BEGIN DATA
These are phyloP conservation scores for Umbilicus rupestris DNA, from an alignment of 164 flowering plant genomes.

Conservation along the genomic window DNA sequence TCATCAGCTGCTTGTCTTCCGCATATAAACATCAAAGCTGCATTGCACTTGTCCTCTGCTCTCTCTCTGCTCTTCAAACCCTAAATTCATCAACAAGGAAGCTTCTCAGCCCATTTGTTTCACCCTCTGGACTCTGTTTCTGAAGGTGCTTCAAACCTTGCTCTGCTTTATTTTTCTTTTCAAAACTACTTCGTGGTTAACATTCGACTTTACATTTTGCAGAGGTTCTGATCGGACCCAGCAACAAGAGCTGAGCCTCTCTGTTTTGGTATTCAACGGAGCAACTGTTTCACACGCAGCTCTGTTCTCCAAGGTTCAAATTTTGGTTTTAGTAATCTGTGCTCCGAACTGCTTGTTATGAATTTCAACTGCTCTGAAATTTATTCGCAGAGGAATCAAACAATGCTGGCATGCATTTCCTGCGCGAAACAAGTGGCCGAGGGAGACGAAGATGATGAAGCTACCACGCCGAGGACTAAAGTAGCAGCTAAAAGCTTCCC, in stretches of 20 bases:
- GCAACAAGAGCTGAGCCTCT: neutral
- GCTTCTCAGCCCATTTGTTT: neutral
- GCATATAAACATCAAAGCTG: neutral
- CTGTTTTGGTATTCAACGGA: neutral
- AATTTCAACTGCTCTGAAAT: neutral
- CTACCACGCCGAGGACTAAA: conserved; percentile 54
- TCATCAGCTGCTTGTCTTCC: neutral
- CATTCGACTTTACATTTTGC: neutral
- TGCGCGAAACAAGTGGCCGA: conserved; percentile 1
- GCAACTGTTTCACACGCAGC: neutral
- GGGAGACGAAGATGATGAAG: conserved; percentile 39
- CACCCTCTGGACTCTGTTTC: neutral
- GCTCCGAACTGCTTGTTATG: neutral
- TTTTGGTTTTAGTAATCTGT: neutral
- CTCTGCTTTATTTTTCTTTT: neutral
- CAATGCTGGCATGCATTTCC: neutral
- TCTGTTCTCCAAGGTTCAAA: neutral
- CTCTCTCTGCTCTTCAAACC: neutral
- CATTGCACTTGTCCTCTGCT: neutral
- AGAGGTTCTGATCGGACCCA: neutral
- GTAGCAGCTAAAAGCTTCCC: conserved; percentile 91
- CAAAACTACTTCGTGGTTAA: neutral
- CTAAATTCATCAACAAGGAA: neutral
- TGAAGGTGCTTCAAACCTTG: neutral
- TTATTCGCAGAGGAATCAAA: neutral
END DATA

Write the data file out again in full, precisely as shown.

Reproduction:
These are phyloP conservation scores for Umbilicus rupestris DNA, from an alignment of 164 flowering plant genomes.

Conservation along the genomic window DNA sequence TCATCAGCTGCTTGTCTTCCGCATATAAACATCAAAGCTGCATTGCACTTGTCCTCTGCTCTCTCTCTGCTCTTCAAACCCTAAATTCATCAACAAGGAAGCTTCTCAGCCCATTTGTTTCACCCTCTGGACTCTGTTTCTGAAGGTGCTTCAAACCTTGCTCTGCTTTATTTTTCTTTTCAAAACTACTTCGTGGTTAACATTCGACTTTACATTTTGCAGAGGTTCTGATCGGACCCAGCAACAAGAGCTGAGCCTCTCTGTTTTGGTATTCAACGGAGCAACTGTTTCACACGCAGCTCTGTTCTCCAAGGTTCAAATTTTGGTTTTAGTAATCTGTGCTCCGAACTGCTTGTTATGAATTTCAACTGCTCTGAAATTTATTCGCAGAGGAATCAAACAATGCTGGCATGCATTTCCTGCGCGAAACAAGTGGCCGAGGGAGACGAAGATGATGAAGCTACCACGCCGAGGACTAAAGTAGCAGCTAAAAGCTTCCC, in stretches of 20 bases:
- GCAACAAGAGCTGAGCCTCT: neutral
- GCTTCTCAGCCCATTTGTTT: neutral
- GCATATAAACATCAAAGCTG: neutral
- CTGTTTTGGTATTCAACGGA: neutral
- AATTTCAACTGCTCTGAAAT: neutral
- CTACCACGCCGAGGACTAAA: conserved; percentile 54
- TCATCAGCTGCTTGTCTTCC: neutral
- CATTCGACTTTACATTTTGC: neutral
- TGCGCGAAACAAGTGGCCGA: conserved; percentile 1
- GCAACTGTTTCACACGCAGC: neutral
- GGGAGACGAAGATGATGAAG: conserved; percentile 39
- CACCCTCTGGACTCTGTTTC: neutral
- GCTCCGAACTGCTTGTTATG: neutral
- TTTTGGTTTTAGTAATCTGT: neutral
- CTCTGCTTTATTTTTCTTTT: neutral
- CAATGCTGGCATGCATTTCC: neutral
- TCTGTTCTCCAAGGTTCAAA: neutral
- CTCTCTCTGCTCTTCAAACC: neutral
- CATTGCACTTGTCCTCTGCT: neutral
- AGAGGTTCTGATCGGACCCA: neutral
- GTAGCAGCTAAAAGCTTCCC: conserved; percentile 91
- CAAAACTACTTCGTGGTTAA: neutral
- CTAAATTCATCAACAAGGAA: neutral
- TGAAGGTGCTTCAAACCTTG: neutral
- TTATTCGCAGAGGAATCAAA: neutral